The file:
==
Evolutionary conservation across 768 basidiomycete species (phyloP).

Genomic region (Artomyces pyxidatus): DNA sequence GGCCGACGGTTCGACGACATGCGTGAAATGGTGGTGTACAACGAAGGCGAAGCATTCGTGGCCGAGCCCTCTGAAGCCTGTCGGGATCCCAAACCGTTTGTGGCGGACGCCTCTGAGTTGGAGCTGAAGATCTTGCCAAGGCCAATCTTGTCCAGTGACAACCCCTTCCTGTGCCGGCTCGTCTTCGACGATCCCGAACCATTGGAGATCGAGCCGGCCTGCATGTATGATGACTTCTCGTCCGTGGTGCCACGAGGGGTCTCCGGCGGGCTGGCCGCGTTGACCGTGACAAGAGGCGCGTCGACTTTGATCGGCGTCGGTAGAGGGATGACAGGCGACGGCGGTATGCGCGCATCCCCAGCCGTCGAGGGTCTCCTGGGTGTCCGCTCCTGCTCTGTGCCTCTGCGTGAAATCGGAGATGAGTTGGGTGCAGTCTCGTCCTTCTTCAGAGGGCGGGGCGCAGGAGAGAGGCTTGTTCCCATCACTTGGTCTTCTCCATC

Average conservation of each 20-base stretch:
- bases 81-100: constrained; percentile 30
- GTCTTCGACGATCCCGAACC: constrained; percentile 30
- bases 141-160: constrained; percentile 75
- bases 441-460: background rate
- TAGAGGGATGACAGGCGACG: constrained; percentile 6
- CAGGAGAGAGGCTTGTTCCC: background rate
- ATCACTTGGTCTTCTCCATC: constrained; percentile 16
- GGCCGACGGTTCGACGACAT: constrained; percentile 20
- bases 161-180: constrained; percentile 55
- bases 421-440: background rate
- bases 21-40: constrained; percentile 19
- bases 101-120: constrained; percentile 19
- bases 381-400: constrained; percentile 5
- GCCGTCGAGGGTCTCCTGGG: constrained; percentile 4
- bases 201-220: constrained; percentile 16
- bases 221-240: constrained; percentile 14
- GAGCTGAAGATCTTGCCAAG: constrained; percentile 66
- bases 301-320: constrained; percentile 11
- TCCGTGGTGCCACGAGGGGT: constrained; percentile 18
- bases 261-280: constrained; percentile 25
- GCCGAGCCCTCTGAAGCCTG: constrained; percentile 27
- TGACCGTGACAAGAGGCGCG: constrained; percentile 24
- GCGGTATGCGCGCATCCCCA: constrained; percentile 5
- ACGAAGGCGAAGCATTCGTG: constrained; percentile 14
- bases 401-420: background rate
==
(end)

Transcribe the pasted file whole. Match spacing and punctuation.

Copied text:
Evolutionary conservation across 768 basidiomycete species (phyloP).

Genomic region (Artomyces pyxidatus): DNA sequence GGCCGACGGTTCGACGACATGCGTGAAATGGTGGTGTACAACGAAGGCGAAGCATTCGTGGCCGAGCCCTCTGAAGCCTGTCGGGATCCCAAACCGTTTGTGGCGGACGCCTCTGAGTTGGAGCTGAAGATCTTGCCAAGGCCAATCTTGTCCAGTGACAACCCCTTCCTGTGCCGGCTCGTCTTCGACGATCCCGAACCATTGGAGATCGAGCCGGCCTGCATGTATGATGACTTCTCGTCCGTGGTGCCACGAGGGGTCTCCGGCGGGCTGGCCGCGTTGACCGTGACAAGAGGCGCGTCGACTTTGATCGGCGTCGGTAGAGGGATGACAGGCGACGGCGGTATGCGCGCATCCCCAGCCGTCGAGGGTCTCCTGGGTGTCCGCTCCTGCTCTGTGCCTCTGCGTGAAATCGGAGATGAGTTGGGTGCAGTCTCGTCCTTCTTCAGAGGGCGGGGCGCAGGAGAGAGGCTTGTTCCCATCACTTGGTCTTCTCCATC

Average conservation of each 20-base stretch:
- bases 81-100: constrained; percentile 30
- GTCTTCGACGATCCCGAACC: constrained; percentile 30
- bases 141-160: constrained; percentile 75
- bases 441-460: background rate
- TAGAGGGATGACAGGCGACG: constrained; percentile 6
- CAGGAGAGAGGCTTGTTCCC: background rate
- ATCACTTGGTCTTCTCCATC: constrained; percentile 16
- GGCCGACGGTTCGACGACAT: constrained; percentile 20
- bases 161-180: constrained; percentile 55
- bases 421-440: background rate
- bases 21-40: constrained; percentile 19
- bases 101-120: constrained; percentile 19
- bases 381-400: constrained; percentile 5
- GCCGTCGAGGGTCTCCTGGG: constrained; percentile 4
- bases 201-220: constrained; percentile 16
- bases 221-240: constrained; percentile 14
- GAGCTGAAGATCTTGCCAAG: constrained; percentile 66
- bases 301-320: constrained; percentile 11
- TCCGTGGTGCCACGAGGGGT: constrained; percentile 18
- bases 261-280: constrained; percentile 25
- GCCGAGCCCTCTGAAGCCTG: constrained; percentile 27
- TGACCGTGACAAGAGGCGCG: constrained; percentile 24
- GCGGTATGCGCGCATCCCCA: constrained; percentile 5
- ACGAAGGCGAAGCATTCGTG: constrained; percentile 14
- bases 401-420: background rate